where S is the number of generated sequence data and φ^ is the MLE or BE of the true value of the parametric function φ=(δ,τ). The computational results are reported in Tables 13.

Extensive computations were performed using statistical programming language software with mainly two useful statistical packages are ‘CODA’ package proposed by Plummer et al. (2006), and ‘maxLik’ package, which using Newton-Raphson method of maximization in the computations, proposed by Henningsen and Toomet (2011).

Table 1

The AEs of δ with their respective RMSEs and RABs in parenthesis

(δ,τ) n MLEBE
OSLROSLR
(0.1, 0.5)200.39650.09460.08010.4120
(2.1899, 3.6538)(0.0239, 0.0538)(0.0240, 0.2050)(0.3296, 3.1202)
400.27580.09720.09080.4856
(1.8928, 2.2698)(0.0172, 0.0283)(0.0143, 0.1181)(0.4037, 3.8564)
600.17470.09840.08960.5699
(1.1252, 1.1715)(0.0127, 0.0156)(0.0142, 0.1182)(0.4838, 4.6988)
800.13110.09870.10090.6847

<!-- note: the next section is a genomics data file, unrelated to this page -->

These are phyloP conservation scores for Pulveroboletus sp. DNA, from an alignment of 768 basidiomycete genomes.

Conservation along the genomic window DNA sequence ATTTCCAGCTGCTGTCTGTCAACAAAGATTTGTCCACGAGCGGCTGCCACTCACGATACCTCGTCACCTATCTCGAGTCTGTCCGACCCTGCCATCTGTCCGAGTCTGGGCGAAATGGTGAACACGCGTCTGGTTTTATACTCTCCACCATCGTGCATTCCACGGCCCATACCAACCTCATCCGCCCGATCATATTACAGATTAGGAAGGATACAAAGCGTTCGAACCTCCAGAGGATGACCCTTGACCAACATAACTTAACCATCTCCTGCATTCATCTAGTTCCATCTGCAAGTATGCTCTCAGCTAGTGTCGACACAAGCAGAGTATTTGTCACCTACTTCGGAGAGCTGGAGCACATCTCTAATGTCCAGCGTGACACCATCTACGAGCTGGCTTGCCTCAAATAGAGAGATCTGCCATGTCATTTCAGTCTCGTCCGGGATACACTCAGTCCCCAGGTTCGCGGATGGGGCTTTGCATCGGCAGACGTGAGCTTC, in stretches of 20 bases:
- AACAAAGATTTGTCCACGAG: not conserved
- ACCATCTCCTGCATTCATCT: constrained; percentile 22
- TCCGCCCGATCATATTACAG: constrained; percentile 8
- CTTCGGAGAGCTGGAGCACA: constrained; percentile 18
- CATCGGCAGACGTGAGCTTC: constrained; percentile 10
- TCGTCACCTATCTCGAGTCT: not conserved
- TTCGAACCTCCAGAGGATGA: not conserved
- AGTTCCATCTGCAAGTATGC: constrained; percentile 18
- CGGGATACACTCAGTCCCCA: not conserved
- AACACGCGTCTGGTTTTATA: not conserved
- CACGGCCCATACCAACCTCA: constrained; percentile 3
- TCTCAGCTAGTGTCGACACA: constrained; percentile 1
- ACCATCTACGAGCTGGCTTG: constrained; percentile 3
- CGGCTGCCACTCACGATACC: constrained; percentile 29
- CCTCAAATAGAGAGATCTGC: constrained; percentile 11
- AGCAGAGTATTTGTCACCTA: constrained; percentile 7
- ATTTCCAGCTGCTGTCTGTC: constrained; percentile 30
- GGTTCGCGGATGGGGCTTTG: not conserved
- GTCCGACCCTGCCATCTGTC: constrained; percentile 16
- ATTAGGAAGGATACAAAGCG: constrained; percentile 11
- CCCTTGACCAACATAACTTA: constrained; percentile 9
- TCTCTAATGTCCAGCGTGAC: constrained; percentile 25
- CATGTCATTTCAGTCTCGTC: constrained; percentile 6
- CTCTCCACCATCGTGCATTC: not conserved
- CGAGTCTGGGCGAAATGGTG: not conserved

(0.4632, 0.6936)(0.0115, 0.0129)(0.0101, 0.0808)(0.6045, 5.8472)
1000.11710.09900.10470.7715
(0.1680, 0.5109)(0.0104, 0.0105)(0.0099, 0.0818)(0.7032, 6.7148)
(0.2, 0.7)200.84130.18840.19240.5264
(7.9099, 3.8938)(0.0511, 0.0582)(0.0357, 0.1524)(0.3347, 1.6321)
400.45430.19500.19620.5160
(3.5710, 1.8081)(0.0333, 0.0252)(0.0213, 0.0863)(0.3332, 1.5801)
600.32190.19700.20200.6019
(1.8096, 1.0412)(0.0256, 0.0151)(0.0224, 0.0847)(0.4384, 2.0093)
800.23440.19730.19500.6485
(0.6286, 0.5575)(0.0243, 0.0136)(0.0157, 0.0645)(0.4655, 2.2424)
1000.22430.19810.19300.7917
(0.2461, 0.4669)(0.0200, 0.0093)(0.0141, 0.0565)(0.6047, 2.9584)

Table 2

The AEs of τ with their respective RMSEs and RABs in parenthesis

(δ,τ) n MLEBE
OSLROSLR
(0.1, 0.5)2017.4380.50450.51880.6678
(87.216, 34.331)(0.0201, 0.0090)(0.0355, 0.0593)(0.1769, 0.3357)
403.11990.50240.51120.6333
(32.639, 5.6498)(0.0148, 0.0049)(0.0209, 0.0327)(0.1413, 0.2665)
601.00340.50140.48830.5382
(3.6558, 1.3772)(0.0112, 0.0028)(0.0190, 0.0314)(0.0481, 0.0771)
800.82280.50110.48870.5729
(1.8427, 0.9821)(0.0102, 0.0023)(0.0176, 0.0282)(0.0846, 0.1458)
1000.71610.50090.50700.5852
(1.1628, 0.7523)(0.0089, 0.0018)(0.0156, 0.0249)(0.0998, 0.1713)